Develop your Web Application within a specified directory structure so that it can be archived and deployed on WebLogic Server or another J2EE-compliant server. All servlets, classes, static files, and other resources belonging to a Web Application are organized under a directory hierarchy. The root directory of this hierarchy defines the document root of your Web Application. All files under this root directory can be served to the client, except for files under the special directory WEB-INF, located under the root directory.
Place private files in the WEB-INF directory, under the root directory. All files under WEB-INF are private, and are not served to a client.
DefaultWebApp/
Place your static files, such as HTML files and JSP files in the directory that is the document root of your Web Application. In the default installation of WebLogic Server, this directory is called DefaultWebApp, under user_domains/mydomain/applications.
DefaultWebApp/WEB-INF/web.xml
The Web Application deployment descriptor that configures the Web Application.
DefaultWebApp/WEB-INF/weblogic.xml
The WebLogic-specific deployment descriptor file that defines how named resources in the web.xml file are mapped to resources residing elsewhere in WebLogic Server. This file is also used to define JSP and HTTP session attributes.
DefaultWebApp/WEB-INF/classes
Contains server-side classes such as HTTP servlets and utility classes.
DefaultWebApp/WEB-INF/lib
Contains JAR files used by the Web Application, including JSP tag libraries.



Creating Web Applications: Main Steps

Here are the main steps for creating a Web application:

Create the HTML pages and JavaServer Pages (JSPs) that make up the Web interface of the Web application. Typically, Web designers create these parts of a Web application.

Write the Java code for the servlets and the JSP taglibs referenced in JSPs. Typically, Java programmers create these parts of a Web application.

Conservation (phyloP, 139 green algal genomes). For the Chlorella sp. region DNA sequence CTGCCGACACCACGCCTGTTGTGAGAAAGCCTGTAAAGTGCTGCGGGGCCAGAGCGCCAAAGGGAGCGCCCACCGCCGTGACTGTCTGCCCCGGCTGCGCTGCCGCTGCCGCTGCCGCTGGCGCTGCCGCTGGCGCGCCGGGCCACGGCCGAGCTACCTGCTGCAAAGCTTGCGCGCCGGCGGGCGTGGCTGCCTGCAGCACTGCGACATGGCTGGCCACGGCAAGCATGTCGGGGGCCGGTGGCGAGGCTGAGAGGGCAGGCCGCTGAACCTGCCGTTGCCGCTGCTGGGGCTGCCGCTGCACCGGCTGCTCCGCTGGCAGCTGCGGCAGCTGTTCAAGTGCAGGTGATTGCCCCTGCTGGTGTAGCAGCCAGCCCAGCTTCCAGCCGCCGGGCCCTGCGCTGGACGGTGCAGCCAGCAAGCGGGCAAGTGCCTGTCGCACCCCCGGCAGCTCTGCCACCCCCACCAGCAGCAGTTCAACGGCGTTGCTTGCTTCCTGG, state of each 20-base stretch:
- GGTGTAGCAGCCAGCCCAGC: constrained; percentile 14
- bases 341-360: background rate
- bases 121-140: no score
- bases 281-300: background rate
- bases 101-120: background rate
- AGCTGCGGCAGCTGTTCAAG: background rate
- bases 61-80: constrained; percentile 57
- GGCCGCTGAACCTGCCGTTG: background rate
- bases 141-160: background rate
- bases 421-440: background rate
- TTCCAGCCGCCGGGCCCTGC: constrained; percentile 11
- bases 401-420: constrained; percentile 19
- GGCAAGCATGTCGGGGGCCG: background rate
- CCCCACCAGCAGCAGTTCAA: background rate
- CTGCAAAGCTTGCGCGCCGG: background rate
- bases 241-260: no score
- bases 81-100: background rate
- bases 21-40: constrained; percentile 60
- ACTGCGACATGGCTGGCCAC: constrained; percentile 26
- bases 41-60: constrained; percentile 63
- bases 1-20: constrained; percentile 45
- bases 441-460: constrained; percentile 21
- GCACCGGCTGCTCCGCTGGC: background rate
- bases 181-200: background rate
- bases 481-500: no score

Compile the servlets into class files.

Arrange the resources (servlets, JSPs, static files, and deployment descriptors) in the prescribed directory format. For more information on the Web application directory structure

Create the web.xml and weblogic.xml deployment descriptors.

The web.xml file defines each servlet and JSP page and enumerates enterprise beans referenced in the Web application. The weblogic.xml file adds additional deployment information for WebLogic Server.
Create the web.xml and weblogic.xml deployment descriptors manually or using WebLogic Builder.

Create a Web application staging directory and save the JSPs, HTML pages, and multimedia files referenced by the pages in the top level of the staging directory.Package the HTML pages, servlet class files, JSP files, web.xml file, and weblogic.xml file into a WAR file.

Store compiled servlet classes, taglibs, and, if desired, servlets compiled from JSP pages are stored under a WEB-INF directory in the staging directory. When the Web application components are all in place in the staging directory, you create the WAR file with the JAR command.

Auto-deploy the WAR file on WebLogic Server for testing purposes.

Deploy the WAR file on the WebLogic Server for production use or include it in an Enterprise ARchive (EAR) file to be deployed as part of an enterprise application.

URLs and Web Applications
You construct the URL that a client uses to access a Web Application using the following pattern:
http://hoststring/ContextPath/servletPath/pathInfo
Where
hoststring
is either a host name that is mapped to a virtual host or hostname:portNumber.
ContextPath
is the name of your Web Application.
servletPath
is a servlet that is mapped to the servletPath.
pathInfo
is the remaining portion of the URL, typically a file name.
If you are using virtual hosting, you can substitute the virtual host name for the hoststring portion of the URL.